Open Access Highly Accessed Study protocol

Effects of aerobic exercise therapy and cognitive behavioural therapy on functioning and quality of life in amyotrophic lateral sclerosis: protocol of the FACTS-2-ALS trial

Annerieke C van Groenestijn1, Ingrid GL van de Port1*, Carin D Schröder1, Marcel WM Post12, Hepke F Grupstra4, Esther T Kruitwagen1, Harmen van der Linde5, Reinout O van Vliet3, Margreet GH van de Weerd1, Leonard H van den Berg1 and Eline Lindeman1

Author Affiliations

1 Rudolf Magnus Institute of Neuroscience and Centre of Excellence for Rehabilitation Medicine, University Medical Centre Utrecht and Rehabilitation Centre De Hoogstraat, the Netherlands

2 Swiss Paraplegic Research, Nottwil, Switzerland

3 Het Roessingh Rehabilitation Centre, Enschede, The Netherlands

4 Department of Rehabilitation Medicine, Academic Medical Centre, Amsterdam, the Netherlands

5 Radboud University Medical Centre, Nijmegen, the Netherlands

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BMC Neurology 2011, 11:70  doi:10.1186/1471-2377-11-70

Published: 14 June 2011



Amyotrophic lateral sclerosis (ALS) is a fatal progressive neurodegenerative disorder affecting motor neurons in the spinal cord, brainstem and motor cortex, leading to muscle weakness. Muscle weakness may result in the avoidance of physical activity, which exacerbates disuse weakness and cardiovascular deconditioning. The impact of the grave prognosis may result in depressive symptoms and hopelessness. Since there is no cure for ALS, optimal treatment is based on symptom management and preservation of quality of life (QoL), provided in a multidisciplinary setting. Two distinctly different therapeutic interventions may be effective to improve or preserve daily functioning and QoL at the highest achievable level: aerobic exercise therapy (AET) to maintain or enhance functional capacity and cognitive behavioural therapy (CBT) to improve coping style and cognitions in patients with ALS. However, evidence to support either approach is still insufficient, and the underlying mechanisms of the approaches remain poorly understood. The primary aim of the FACTS-2-ALS trial is to study the effects of AET and CBT, in addition to usual care, compared to usual care alone, on functioning and QoL in patients with ALS.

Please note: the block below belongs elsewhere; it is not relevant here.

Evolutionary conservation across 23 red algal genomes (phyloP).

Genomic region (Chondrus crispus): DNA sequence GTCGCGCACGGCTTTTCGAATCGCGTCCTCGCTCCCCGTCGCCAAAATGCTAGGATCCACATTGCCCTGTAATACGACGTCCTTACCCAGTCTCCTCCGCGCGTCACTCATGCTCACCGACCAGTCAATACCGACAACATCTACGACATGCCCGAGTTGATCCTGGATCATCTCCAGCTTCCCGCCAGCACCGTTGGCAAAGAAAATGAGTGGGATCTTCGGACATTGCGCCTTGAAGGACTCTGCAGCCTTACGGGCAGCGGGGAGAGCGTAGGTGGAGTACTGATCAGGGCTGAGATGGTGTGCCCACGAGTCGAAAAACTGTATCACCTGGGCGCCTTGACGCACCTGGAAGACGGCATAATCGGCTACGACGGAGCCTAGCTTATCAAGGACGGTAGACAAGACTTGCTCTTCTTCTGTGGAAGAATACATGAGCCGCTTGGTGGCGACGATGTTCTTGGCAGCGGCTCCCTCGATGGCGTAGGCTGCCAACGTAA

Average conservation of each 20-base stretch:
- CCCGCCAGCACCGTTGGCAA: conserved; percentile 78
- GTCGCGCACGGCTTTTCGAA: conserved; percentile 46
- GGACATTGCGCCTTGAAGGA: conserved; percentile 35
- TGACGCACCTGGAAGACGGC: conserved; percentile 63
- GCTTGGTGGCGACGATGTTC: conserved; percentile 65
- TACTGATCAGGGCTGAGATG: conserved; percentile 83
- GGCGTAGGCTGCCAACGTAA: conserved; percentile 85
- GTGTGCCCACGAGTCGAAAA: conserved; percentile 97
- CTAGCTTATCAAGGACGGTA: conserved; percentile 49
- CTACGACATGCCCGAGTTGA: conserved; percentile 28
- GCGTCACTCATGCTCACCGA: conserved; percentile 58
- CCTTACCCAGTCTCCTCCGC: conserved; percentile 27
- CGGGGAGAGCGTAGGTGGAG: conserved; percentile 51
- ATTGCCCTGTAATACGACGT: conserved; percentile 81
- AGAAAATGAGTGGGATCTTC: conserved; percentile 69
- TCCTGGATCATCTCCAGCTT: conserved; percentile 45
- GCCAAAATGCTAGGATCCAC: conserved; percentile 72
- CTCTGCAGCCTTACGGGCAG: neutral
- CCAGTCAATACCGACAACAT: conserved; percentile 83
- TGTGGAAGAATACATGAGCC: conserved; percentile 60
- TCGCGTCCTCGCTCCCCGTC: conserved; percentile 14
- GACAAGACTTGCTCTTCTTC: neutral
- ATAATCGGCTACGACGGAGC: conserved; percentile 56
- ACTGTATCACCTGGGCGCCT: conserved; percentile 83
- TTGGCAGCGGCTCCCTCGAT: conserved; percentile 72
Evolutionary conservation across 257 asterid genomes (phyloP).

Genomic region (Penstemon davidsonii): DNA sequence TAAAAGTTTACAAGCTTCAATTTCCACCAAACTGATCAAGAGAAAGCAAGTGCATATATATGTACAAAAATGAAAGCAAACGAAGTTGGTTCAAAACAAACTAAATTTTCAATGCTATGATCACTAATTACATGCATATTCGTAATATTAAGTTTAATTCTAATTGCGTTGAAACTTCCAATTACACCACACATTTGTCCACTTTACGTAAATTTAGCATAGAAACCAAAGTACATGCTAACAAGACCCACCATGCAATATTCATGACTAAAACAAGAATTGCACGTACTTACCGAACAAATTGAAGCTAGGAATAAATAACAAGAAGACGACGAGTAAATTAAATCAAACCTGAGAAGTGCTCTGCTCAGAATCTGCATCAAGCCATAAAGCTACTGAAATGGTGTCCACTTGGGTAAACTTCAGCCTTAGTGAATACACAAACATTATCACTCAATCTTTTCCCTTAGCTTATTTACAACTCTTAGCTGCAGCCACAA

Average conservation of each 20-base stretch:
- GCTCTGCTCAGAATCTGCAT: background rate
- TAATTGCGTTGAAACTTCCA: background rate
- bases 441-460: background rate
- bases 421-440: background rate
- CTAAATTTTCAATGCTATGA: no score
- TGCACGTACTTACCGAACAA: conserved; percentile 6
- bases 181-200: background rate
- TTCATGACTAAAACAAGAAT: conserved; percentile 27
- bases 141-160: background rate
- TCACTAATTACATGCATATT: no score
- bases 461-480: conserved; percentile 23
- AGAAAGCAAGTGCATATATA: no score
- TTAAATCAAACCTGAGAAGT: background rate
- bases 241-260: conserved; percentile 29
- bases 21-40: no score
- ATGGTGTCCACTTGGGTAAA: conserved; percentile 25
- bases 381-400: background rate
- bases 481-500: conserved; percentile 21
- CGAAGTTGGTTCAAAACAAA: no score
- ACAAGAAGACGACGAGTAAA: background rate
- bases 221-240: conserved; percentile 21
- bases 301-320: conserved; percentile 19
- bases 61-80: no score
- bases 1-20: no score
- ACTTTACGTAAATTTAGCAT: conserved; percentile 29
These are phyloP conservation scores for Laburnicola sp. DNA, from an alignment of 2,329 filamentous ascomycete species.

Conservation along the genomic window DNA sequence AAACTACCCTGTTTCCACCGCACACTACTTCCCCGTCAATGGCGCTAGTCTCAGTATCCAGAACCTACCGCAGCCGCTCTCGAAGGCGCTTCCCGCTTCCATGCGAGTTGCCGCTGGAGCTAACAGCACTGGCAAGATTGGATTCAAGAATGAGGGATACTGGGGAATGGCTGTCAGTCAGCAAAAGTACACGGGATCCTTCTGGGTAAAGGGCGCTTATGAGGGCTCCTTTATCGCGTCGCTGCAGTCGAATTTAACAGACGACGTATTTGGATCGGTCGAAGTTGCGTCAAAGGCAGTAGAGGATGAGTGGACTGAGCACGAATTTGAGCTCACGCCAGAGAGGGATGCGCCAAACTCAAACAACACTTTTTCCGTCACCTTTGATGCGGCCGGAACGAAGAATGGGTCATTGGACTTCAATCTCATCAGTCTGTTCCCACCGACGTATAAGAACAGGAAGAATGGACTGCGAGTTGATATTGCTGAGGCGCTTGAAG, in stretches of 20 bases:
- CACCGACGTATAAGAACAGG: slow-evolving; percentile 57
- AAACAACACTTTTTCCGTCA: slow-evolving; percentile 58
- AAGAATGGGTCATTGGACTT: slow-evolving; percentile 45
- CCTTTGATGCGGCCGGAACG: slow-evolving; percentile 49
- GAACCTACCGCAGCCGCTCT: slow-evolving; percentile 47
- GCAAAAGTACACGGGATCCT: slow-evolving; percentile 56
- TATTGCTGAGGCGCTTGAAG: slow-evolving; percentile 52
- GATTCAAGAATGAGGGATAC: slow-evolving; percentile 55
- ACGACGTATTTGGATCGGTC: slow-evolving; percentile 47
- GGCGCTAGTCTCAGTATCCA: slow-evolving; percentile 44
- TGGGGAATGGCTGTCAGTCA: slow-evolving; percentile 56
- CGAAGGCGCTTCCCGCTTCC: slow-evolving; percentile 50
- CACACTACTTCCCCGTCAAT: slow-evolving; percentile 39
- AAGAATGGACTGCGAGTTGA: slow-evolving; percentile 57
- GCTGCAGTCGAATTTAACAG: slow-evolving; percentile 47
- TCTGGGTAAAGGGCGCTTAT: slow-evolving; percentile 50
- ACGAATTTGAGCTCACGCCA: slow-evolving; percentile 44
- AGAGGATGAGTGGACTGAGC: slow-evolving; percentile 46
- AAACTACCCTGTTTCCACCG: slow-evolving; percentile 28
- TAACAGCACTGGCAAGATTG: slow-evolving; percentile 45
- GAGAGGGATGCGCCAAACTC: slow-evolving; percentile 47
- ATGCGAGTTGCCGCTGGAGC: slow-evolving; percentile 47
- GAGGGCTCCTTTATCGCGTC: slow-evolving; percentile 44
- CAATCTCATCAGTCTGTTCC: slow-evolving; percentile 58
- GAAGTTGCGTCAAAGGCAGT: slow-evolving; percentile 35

Methods / Design

A multicentre, single-blinded, randomized controlled trial with a postponed information model will be conducted. A sample of 120 patients with ALS (1 month post diagnosis) will be recruited from 3 university hospitals and 1 rehabilitation centre. Patients will be randomized to one of three groups i.e. (1) AET + usual care, (2) CBT + usual care, (3) Usual care. AET consists of a 16-week aerobic exercise programme, on 3 days a week. CBT consists of individual psychological support of patients in 5 to 10 sessions over a 16-week period. QoL, functioning and secondary outcome measures will be assessed at baseline, immediately post intervention and at 3- and 6-months follow-up.


The FACTS-2-ALS study is the first theory-based randomized controlled trial to evaluate the effects, and the maintenance of effects, of AET and CBT on functioning and QoL in patients with ALS. The results of this study are expected to generate new evidence for the effect of multidisciplinary care of persons with ALS.

Trial registration

Dutch Trial Register NTR1616.